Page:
Just north of Payson, at the foot of the Mogollon Rim, my family owns a cabin.
She might not be much to look at, but as a kid, trips to the cabin were always some of the most anticipated days of the year. My Grandparents, the owners, spent almost every weekend all summer there, and they had a few rules: no work, no talk of work, no thinking about work, and no electronics. My giant cast of cousins combined with miles of forest to play in to ensure that the time we spent slowing down was never boring. The place had rhythm I loved, Mornings were cool, days hot, and afternoon thunderstorms were our metronome. I never wanted to go home.
We’ve been taking Jack to The Cabin since he was young.
And we’ve tried to make regular trips up there since.
But winters are rough in cabin country, and we haven’t been back since Fall. With my bad back putting me out of hiking commission for at least the next couple of weeks, and Spring having sprung, another trip was in order.
We got the the cabin just around 11 or so. Jack popped out of the car and wanted to explore from the moment his feet hit the ground. First things first, we needed some sammiches.
Sammich-ing done, Jack took on the creek with minimal bravery
And then slightly more bravery
And finally true courage.
Eventually he tired of Dadda making him climb rocks. Luckily Mamma was there to save him.
Going to take a nap whether he wanted to or not All tuckered out, Jack settled in for a cozy nap inside, and I managed to sneak away to a nearby river for a few hours of fishing.
It’s still a little early for the hopper-dropper fishing I prefer. The water bugs are out though, and the fish will be bitting soon. I returned to the cabin to find a very awake toddler and a wife who was not super pleased with my absence during his failed nap.
Luckily his cuteness is distracting, and all was soon forgiven.
In a flash, Jack realized there were horses in the pasture across the street. He was transfixed. Hi Horse, Bye Horse, Neigh Horse, Hi Horse, By Horse, Neigh Horse over and over and over again.
We tried going for a walk around the block, but all Jack wanted was to get back to the horses.
Hi Horse, Bye Horse, Neigh Horse the chorus continued.
But all good things must pass, and soon the horses were called away for dinner. Jack filled this equine sized hole in his life with the best game he’s ever invented.
Soon it was time for bed. After warming his blankets by the fire, we laid him down in his crib downstairs and he simply collapsed. Mission accomplished.
To some outdoors lovers, cabins are a nightmare. The thought of returning to the same place, night after night, year after year seems banal at best and clastrophobic at worse. They are roamers and they want to roam.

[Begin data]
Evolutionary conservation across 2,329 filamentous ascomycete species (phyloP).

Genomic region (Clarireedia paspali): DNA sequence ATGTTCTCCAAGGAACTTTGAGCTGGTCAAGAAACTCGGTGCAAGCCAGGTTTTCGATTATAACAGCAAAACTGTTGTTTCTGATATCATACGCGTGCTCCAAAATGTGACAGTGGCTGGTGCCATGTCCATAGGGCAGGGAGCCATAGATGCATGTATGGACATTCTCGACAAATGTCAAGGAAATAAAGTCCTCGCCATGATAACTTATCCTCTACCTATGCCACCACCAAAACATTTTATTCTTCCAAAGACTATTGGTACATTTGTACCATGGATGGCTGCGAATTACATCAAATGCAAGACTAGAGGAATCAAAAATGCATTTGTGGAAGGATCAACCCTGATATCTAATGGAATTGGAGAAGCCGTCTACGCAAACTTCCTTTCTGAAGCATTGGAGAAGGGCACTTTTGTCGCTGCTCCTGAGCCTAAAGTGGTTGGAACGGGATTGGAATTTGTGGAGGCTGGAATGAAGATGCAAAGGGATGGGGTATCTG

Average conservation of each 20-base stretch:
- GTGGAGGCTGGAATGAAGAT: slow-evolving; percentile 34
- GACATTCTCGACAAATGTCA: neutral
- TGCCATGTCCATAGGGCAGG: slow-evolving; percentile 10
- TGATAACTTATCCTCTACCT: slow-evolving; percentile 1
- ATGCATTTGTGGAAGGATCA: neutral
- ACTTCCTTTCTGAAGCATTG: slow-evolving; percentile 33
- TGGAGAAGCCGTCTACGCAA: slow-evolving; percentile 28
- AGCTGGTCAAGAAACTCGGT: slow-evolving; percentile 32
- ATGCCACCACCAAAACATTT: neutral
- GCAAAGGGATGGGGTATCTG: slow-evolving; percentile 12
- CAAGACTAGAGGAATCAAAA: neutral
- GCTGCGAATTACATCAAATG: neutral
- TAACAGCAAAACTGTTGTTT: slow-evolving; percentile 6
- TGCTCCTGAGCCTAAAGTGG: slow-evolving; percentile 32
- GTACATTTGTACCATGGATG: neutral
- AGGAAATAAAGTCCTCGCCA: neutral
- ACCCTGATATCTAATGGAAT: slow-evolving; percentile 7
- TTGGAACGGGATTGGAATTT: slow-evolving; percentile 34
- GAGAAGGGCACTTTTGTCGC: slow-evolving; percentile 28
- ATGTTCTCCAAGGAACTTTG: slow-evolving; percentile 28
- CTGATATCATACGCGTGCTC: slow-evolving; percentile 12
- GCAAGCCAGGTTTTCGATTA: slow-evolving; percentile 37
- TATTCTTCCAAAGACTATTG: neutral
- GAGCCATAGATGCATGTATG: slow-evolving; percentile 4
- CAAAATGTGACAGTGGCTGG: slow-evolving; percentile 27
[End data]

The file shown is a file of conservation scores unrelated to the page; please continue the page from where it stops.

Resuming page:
To some extent these people have a point. We spend time outside for the sense of exploration and the ability to leave society behind. Cabins offer neither of these things. That being said, there is real value in returning to a place time after time. For one, returning again and again is how you really come to know a place. When will the creeks flow? When will the trees bloom? Where are the squirrels living? Will we hear elk bugle? These are questions that take years, not days, to answer.
But more importantly, returning to a place again and again allows you to see the changes in you.
Life changes us, all of us, usually for the better. Some of these changes are big,
And some of them are small.
But the world changes too. And, as we and the world around us rapidly evolve with and around one another, it is hard to separate how we have grown from how the world has changed. Returning to a place over and over again solves this problem by giving us a reference point.
Cabins don’t change much and they aren’t visited often. They are a singular and stationary point around which our lives can revolve, visited just enough to provide prospective. And in this way we Halieys and Sams can go crashing through time, returning to our cabins every now and then for a few moments of clarity. Cabins are a mirror unwarped by the crooked bow of time.
Or, put another way, when asked why I don’t have more pictures of The Cabin in my cabin posts the answer is simple: Cabin posts aren’t about The Cabin,
They’re about us.
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Max Wilson is a graduate student studying ecology at Arizona State University. He writes here at Lesser Places, occasionally for Backpacker.com, and even more occasionally for scientific journals. You can follow him on twitter @maxomillions.